In April of 2019, Sika flew to Galveston, Texas, to race the 70.3 distance event and earn her pro card. This particular race had an age group start, which put Sika starting at the very back of the race. Sika exited the water behind hundreds of athletes she would normally be riding in front of. When she got on the bike, the road was crowded with athletes, many of them first-time IRONMEN. She found herself constantly passing competitor after competitor, trying to clear through the dense group. In the midst of the race, an athlete near her moved to pass someone else, didn’t check their line, and swerved towards Sika. This person’s line choice forced Sika to swerve away defensively. She hit the median and crashed. All Sika remembers is waking up in the hospital hours later. 

The fall’s impact knocked out Sika, and the visor of her aero helmet shattered in her face. Sika had a broken nose, lacerations to her face, and loose teeth. She couldn’t remember what had happened in the race or how she had gotten to the ER. Initially, Sika thought she had gotten into a car accident coming home from the race and that it wasn’t related to the race at all. When Sika heard exactly what had happened to her, she made up her mind. She was done with triathlons and cycling. 

Recovery and Return

The days following Sika’s crash were not easy. It took thirty stitches to mend the lacerations in her face. An infection from her injuries meant that Sika needed to go onto a heavy dose of antibiotics, and the damage to her mouth required oral surgery. The crash and this initial stage of recovery left no doubt in Sika’s mind that she was done.

During those first few days amid trips to the doctor and time spent resting, two important things happened. First, her Dad asked her that if she knew that this crash was going to happen but that she’d still eventually earn her pro card, would she still do it? Thinking this over, there was no doubt in Sika’s mind that she would. Earning that pro card was important to her.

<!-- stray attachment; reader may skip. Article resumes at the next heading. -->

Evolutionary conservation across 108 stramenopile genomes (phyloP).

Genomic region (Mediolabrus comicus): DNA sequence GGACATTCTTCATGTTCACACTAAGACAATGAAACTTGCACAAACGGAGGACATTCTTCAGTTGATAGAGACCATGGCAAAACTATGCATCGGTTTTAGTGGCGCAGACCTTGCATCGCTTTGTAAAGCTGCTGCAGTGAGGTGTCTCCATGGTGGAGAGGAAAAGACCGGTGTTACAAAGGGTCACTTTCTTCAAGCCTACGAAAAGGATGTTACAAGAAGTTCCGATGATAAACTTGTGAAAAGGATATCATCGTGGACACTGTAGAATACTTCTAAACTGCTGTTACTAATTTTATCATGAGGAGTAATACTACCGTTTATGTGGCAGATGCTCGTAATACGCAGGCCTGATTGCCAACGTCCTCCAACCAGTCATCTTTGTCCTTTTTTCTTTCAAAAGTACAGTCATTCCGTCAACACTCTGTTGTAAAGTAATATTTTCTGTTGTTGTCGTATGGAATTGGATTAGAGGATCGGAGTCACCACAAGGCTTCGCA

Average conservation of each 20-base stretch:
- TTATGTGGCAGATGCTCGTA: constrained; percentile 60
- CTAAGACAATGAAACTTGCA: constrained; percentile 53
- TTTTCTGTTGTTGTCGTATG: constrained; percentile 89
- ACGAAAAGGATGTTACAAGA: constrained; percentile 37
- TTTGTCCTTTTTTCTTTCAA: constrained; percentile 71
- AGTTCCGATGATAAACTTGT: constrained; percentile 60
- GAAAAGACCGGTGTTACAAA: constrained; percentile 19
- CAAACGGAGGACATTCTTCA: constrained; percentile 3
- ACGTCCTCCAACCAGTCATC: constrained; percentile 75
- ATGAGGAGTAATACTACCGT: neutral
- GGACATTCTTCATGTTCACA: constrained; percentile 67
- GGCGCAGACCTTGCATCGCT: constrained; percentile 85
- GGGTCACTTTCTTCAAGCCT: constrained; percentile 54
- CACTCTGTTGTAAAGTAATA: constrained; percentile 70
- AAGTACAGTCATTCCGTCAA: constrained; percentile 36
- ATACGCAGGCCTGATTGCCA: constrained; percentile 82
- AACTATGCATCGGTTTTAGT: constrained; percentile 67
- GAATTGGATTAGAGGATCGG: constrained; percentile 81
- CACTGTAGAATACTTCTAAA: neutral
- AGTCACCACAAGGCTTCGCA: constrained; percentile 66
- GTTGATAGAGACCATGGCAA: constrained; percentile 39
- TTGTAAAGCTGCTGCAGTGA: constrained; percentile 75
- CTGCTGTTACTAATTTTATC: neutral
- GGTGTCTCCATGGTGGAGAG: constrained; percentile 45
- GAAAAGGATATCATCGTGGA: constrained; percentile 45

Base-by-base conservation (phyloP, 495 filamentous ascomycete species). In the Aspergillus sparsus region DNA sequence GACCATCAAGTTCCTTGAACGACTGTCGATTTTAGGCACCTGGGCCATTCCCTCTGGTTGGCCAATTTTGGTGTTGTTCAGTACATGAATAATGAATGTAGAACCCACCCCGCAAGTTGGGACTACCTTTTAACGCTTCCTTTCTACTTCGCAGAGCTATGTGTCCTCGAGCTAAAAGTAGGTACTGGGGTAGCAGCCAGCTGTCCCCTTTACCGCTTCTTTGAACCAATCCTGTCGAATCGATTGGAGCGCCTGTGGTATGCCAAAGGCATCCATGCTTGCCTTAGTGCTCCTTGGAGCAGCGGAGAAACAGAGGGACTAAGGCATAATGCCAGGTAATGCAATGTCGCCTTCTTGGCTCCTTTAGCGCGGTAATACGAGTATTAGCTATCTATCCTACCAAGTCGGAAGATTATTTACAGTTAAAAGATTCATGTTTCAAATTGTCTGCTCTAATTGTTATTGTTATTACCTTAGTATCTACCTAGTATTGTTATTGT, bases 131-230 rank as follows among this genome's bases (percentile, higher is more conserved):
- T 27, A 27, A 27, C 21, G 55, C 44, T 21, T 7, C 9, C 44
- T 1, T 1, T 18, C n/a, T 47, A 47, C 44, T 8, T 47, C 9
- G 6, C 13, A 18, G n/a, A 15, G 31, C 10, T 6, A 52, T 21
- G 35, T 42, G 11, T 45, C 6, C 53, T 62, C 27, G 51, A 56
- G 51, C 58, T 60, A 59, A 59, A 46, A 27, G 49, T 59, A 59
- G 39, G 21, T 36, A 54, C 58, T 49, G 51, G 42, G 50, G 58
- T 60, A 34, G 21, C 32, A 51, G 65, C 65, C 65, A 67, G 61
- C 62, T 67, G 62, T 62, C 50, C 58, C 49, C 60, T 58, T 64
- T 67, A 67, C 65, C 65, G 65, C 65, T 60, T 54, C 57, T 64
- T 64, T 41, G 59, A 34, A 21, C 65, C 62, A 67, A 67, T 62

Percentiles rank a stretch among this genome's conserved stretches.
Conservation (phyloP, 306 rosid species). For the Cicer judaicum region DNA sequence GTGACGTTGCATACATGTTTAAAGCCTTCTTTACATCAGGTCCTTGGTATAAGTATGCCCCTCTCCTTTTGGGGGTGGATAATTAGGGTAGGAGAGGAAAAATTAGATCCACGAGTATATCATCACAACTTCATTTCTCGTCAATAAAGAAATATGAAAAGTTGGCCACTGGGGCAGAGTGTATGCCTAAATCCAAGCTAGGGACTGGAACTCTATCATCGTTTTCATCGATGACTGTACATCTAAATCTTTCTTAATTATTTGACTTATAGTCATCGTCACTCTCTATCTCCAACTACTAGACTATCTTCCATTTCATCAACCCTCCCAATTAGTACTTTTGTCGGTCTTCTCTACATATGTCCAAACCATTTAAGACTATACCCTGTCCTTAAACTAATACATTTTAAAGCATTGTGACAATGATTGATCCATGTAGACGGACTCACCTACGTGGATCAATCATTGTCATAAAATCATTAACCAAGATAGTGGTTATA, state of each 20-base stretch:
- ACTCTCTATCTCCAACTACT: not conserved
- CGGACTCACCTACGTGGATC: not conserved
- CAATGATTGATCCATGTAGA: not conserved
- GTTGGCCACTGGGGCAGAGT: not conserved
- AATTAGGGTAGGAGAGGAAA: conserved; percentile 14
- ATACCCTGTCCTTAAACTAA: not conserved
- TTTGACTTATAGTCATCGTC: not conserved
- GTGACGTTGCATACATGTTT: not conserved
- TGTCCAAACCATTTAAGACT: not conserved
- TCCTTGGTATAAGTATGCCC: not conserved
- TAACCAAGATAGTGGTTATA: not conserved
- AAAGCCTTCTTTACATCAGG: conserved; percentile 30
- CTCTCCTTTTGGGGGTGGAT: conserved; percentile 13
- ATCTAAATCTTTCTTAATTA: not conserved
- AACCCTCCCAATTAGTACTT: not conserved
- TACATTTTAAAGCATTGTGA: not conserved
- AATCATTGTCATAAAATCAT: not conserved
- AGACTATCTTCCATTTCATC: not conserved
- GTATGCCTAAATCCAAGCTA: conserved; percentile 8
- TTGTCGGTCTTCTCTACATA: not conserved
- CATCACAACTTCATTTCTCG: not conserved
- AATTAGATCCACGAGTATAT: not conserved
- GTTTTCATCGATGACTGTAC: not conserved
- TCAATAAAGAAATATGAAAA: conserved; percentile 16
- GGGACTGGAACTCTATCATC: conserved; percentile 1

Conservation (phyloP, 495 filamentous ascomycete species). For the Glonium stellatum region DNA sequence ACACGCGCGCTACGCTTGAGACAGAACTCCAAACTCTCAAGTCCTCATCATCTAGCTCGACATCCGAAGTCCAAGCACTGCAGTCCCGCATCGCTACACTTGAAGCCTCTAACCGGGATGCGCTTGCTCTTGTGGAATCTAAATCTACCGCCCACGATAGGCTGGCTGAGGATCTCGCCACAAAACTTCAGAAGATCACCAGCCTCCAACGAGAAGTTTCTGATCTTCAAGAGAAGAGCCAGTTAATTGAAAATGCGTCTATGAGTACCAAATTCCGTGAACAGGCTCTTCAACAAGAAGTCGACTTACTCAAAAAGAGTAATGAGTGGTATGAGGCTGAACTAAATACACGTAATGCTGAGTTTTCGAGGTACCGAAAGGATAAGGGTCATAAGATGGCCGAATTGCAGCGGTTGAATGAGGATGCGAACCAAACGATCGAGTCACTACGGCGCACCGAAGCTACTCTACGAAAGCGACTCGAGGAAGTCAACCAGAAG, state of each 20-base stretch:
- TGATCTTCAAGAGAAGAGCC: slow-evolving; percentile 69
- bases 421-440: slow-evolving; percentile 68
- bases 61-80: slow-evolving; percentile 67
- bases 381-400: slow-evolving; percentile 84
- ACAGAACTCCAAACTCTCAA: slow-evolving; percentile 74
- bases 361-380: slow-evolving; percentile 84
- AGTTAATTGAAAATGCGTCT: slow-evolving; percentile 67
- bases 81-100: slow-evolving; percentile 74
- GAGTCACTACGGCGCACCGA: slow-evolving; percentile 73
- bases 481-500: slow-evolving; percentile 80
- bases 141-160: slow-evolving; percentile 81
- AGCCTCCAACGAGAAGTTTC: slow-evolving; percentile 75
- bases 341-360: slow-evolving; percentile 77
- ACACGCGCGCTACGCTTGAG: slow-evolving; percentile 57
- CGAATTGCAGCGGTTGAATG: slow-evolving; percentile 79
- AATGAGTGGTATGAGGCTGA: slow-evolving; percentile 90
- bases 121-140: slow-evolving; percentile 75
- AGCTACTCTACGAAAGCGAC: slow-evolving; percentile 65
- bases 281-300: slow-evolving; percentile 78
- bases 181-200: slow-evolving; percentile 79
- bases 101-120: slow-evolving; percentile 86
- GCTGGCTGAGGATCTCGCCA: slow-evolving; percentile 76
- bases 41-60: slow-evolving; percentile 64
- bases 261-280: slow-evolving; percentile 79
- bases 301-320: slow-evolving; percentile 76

Sika also received an outpouring of support from friends and family. Amid many get well wishes and cards, there was a handful of hand drawn cards from children she hadn’t even met. In those cards, kids had made drawings of Sika and included words of encouragement. It was then that she truly realized that people were cheering her on from afar—kids were watching her journey. This was an affirmation that Sika’s athletic endeavors were going beyond mere race results. Her representation is important, and Sika’s role in triathlon is making an impact. Then and there, Sika decided she would get back on the bike and pursue her pro card again. 

Sika at the full-distance IRONMAN World Championships in Kona Hawaii, two weeks after her race in Augusta. This was the first and only full-distance race Sika has done.

Five months after the crash, Sika returned to race IRONMAN 70.3 Augusta in Georgia. Sika raced a great race, with her best bike leg to date. Sika says that she usually doesn’t make up a ton of time on her competitors during the bike leg, but this time she did. Sika was the sixth fastest amateur woman that day, finishing just a few minutes away from earning her pro card. Sika missed it by a hair, but she was not discouraged. With more triathlons on her Calendar in 2021, her goal remains the same, and her determination is stronger then ever.  

Follow Sika’s Journey

In conjunction with her athletic endeavors, Sika is also an advocate for diversity and inclusion in the triathlon community. I encourage anyone inspired by Sika’s story to learn more about why representation matters in triathlon and to read her article on why triathlon needs more diversity (linked below in Bicycling Magazine). She’s also still in pursuit of becoming the first African-American female to earn her pro card! If you’re interested in following Sika on the road to earning her pro card you should also give her a follow on Instagram where she posts regularly, and her blog where she regularly writes race reports.


For more cycling training knowledge, listen to Ask a Cycling Coach — the only podcast dedicated to making you a faster cyclist. New episodes are released weekly.



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Meghan Kelley

Meghan Kelley is a writer, XC MTB racer and all around fan of trails, rocks, dirt and the desert. Her years spent racing XC and working at TrainerRoad has translated to a passion for all things cycling.